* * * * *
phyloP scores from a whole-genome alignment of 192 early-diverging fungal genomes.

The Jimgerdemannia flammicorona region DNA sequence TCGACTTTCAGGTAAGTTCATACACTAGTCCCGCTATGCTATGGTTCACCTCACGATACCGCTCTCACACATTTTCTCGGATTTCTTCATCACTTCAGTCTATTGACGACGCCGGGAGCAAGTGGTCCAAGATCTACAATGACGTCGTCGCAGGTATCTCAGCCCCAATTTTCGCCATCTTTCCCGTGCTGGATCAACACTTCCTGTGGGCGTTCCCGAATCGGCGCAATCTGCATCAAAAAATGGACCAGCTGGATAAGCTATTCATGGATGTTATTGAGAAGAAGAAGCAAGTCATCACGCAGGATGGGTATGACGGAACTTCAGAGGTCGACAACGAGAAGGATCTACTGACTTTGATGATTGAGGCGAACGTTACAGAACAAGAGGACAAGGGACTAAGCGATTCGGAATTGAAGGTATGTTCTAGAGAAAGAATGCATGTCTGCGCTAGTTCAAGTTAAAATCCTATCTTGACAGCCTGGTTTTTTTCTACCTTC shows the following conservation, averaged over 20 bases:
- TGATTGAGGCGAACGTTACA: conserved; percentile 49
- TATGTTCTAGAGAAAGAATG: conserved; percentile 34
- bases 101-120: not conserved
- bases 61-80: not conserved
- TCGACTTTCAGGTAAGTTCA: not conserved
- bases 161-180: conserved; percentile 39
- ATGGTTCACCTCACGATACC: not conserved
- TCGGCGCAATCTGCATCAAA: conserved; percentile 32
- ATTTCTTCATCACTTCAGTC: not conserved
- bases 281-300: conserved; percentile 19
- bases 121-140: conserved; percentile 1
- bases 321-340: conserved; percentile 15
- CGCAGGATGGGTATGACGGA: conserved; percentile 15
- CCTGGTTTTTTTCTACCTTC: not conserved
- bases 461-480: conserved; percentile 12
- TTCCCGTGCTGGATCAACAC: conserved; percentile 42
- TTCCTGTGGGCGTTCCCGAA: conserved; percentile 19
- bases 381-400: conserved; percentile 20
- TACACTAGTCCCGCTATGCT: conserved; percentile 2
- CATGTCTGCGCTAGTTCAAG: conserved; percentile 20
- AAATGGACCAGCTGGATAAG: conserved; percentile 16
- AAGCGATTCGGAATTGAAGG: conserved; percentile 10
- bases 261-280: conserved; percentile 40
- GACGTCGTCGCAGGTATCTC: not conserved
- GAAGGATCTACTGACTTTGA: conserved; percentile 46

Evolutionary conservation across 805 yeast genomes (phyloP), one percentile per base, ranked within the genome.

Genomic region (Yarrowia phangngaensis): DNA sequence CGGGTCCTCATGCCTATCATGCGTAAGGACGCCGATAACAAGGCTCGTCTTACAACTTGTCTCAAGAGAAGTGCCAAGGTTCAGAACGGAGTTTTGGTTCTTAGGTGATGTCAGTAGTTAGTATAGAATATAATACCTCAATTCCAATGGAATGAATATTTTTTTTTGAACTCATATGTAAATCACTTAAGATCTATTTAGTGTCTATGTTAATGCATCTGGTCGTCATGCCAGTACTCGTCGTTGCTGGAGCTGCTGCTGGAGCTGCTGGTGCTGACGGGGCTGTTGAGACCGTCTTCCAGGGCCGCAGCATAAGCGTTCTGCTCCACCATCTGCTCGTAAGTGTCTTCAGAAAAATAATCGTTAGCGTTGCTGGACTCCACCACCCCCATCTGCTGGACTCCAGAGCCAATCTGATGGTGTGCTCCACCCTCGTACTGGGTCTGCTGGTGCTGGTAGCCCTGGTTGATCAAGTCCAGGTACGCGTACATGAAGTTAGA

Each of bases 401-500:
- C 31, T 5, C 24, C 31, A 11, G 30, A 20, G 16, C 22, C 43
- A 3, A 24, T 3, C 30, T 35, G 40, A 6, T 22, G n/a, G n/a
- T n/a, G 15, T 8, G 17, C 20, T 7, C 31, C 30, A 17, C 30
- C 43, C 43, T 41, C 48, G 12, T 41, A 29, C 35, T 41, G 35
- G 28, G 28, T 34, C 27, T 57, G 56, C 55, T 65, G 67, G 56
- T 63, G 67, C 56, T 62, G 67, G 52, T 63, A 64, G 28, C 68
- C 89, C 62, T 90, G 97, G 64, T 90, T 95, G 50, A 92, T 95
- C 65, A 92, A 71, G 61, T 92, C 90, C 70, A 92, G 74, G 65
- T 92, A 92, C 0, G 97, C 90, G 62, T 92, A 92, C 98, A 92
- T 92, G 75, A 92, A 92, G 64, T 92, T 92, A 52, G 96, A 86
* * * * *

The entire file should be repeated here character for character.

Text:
phyloP scores from a whole-genome alignment of 192 early-diverging fungal genomes.

The Jimgerdemannia flammicorona region DNA sequence TCGACTTTCAGGTAAGTTCATACACTAGTCCCGCTATGCTATGGTTCACCTCACGATACCGCTCTCACACATTTTCTCGGATTTCTTCATCACTTCAGTCTATTGACGACGCCGGGAGCAAGTGGTCCAAGATCTACAATGACGTCGTCGCAGGTATCTCAGCCCCAATTTTCGCCATCTTTCCCGTGCTGGATCAACACTTCCTGTGGGCGTTCCCGAATCGGCGCAATCTGCATCAAAAAATGGACCAGCTGGATAAGCTATTCATGGATGTTATTGAGAAGAAGAAGCAAGTCATCACGCAGGATGGGTATGACGGAACTTCAGAGGTCGACAACGAGAAGGATCTACTGACTTTGATGATTGAGGCGAACGTTACAGAACAAGAGGACAAGGGACTAAGCGATTCGGAATTGAAGGTATGTTCTAGAGAAAGAATGCATGTCTGCGCTAGTTCAAGTTAAAATCCTATCTTGACAGCCTGGTTTTTTTCTACCTTC shows the following conservation, averaged over 20 bases:
- TGATTGAGGCGAACGTTACA: conserved; percentile 49
- TATGTTCTAGAGAAAGAATG: conserved; percentile 34
- bases 101-120: not conserved
- bases 61-80: not conserved
- TCGACTTTCAGGTAAGTTCA: not conserved
- bases 161-180: conserved; percentile 39
- ATGGTTCACCTCACGATACC: not conserved
- TCGGCGCAATCTGCATCAAA: conserved; percentile 32
- ATTTCTTCATCACTTCAGTC: not conserved
- bases 281-300: conserved; percentile 19
- bases 121-140: conserved; percentile 1
- bases 321-340: conserved; percentile 15
- CGCAGGATGGGTATGACGGA: conserved; percentile 15
- CCTGGTTTTTTTCTACCTTC: not conserved
- bases 461-480: conserved; percentile 12
- TTCCCGTGCTGGATCAACAC: conserved; percentile 42
- TTCCTGTGGGCGTTCCCGAA: conserved; percentile 19
- bases 381-400: conserved; percentile 20
- TACACTAGTCCCGCTATGCT: conserved; percentile 2
- CATGTCTGCGCTAGTTCAAG: conserved; percentile 20
- AAATGGACCAGCTGGATAAG: conserved; percentile 16
- AAGCGATTCGGAATTGAAGG: conserved; percentile 10
- bases 261-280: conserved; percentile 40
- GACGTCGTCGCAGGTATCTC: not conserved
- GAAGGATCTACTGACTTTGA: conserved; percentile 46

Evolutionary conservation across 805 yeast genomes (phyloP), one percentile per base, ranked within the genome.

Genomic region (Yarrowia phangngaensis): DNA sequence CGGGTCCTCATGCCTATCATGCGTAAGGACGCCGATAACAAGGCTCGTCTTACAACTTGTCTCAAGAGAAGTGCCAAGGTTCAGAACGGAGTTTTGGTTCTTAGGTGATGTCAGTAGTTAGTATAGAATATAATACCTCAATTCCAATGGAATGAATATTTTTTTTTGAACTCATATGTAAATCACTTAAGATCTATTTAGTGTCTATGTTAATGCATCTGGTCGTCATGCCAGTACTCGTCGTTGCTGGAGCTGCTGCTGGAGCTGCTGGTGCTGACGGGGCTGTTGAGACCGTCTTCCAGGGCCGCAGCATAAGCGTTCTGCTCCACCATCTGCTCGTAAGTGTCTTCAGAAAAATAATCGTTAGCGTTGCTGGACTCCACCACCCCCATCTGCTGGACTCCAGAGCCAATCTGATGGTGTGCTCCACCCTCGTACTGGGTCTGCTGGTGCTGGTAGCCCTGGTTGATCAAGTCCAGGTACGCGTACATGAAGTTAGA

Each of bases 401-500:
- C 31, T 5, C 24, C 31, A 11, G 30, A 20, G 16, C 22, C 43
- A 3, A 24, T 3, C 30, T 35, G 40, A 6, T 22, G n/a, G n/a
- T n/a, G 15, T 8, G 17, C 20, T 7, C 31, C 30, A 17, C 30
- C 43, C 43, T 41, C 48, G 12, T 41, A 29, C 35, T 41, G 35
- G 28, G 28, T 34, C 27, T 57, G 56, C 55, T 65, G 67, G 56
- T 63, G 67, C 56, T 62, G 67, G 52, T 63, A 64, G 28, C 68
- C 89, C 62, T 90, G 97, G 64, T 90, T 95, G 50, A 92, T 95
- C 65, A 92, A 71, G 61, T 92, C 90, C 70, A 92, G 74, G 65
- T 92, A 92, C 0, G 97, C 90, G 62, T 92, A 92, C 98, A 92
- T 92, G 75, A 92, A 92, G 64, T 92, T 92, A 52, G 96, A 86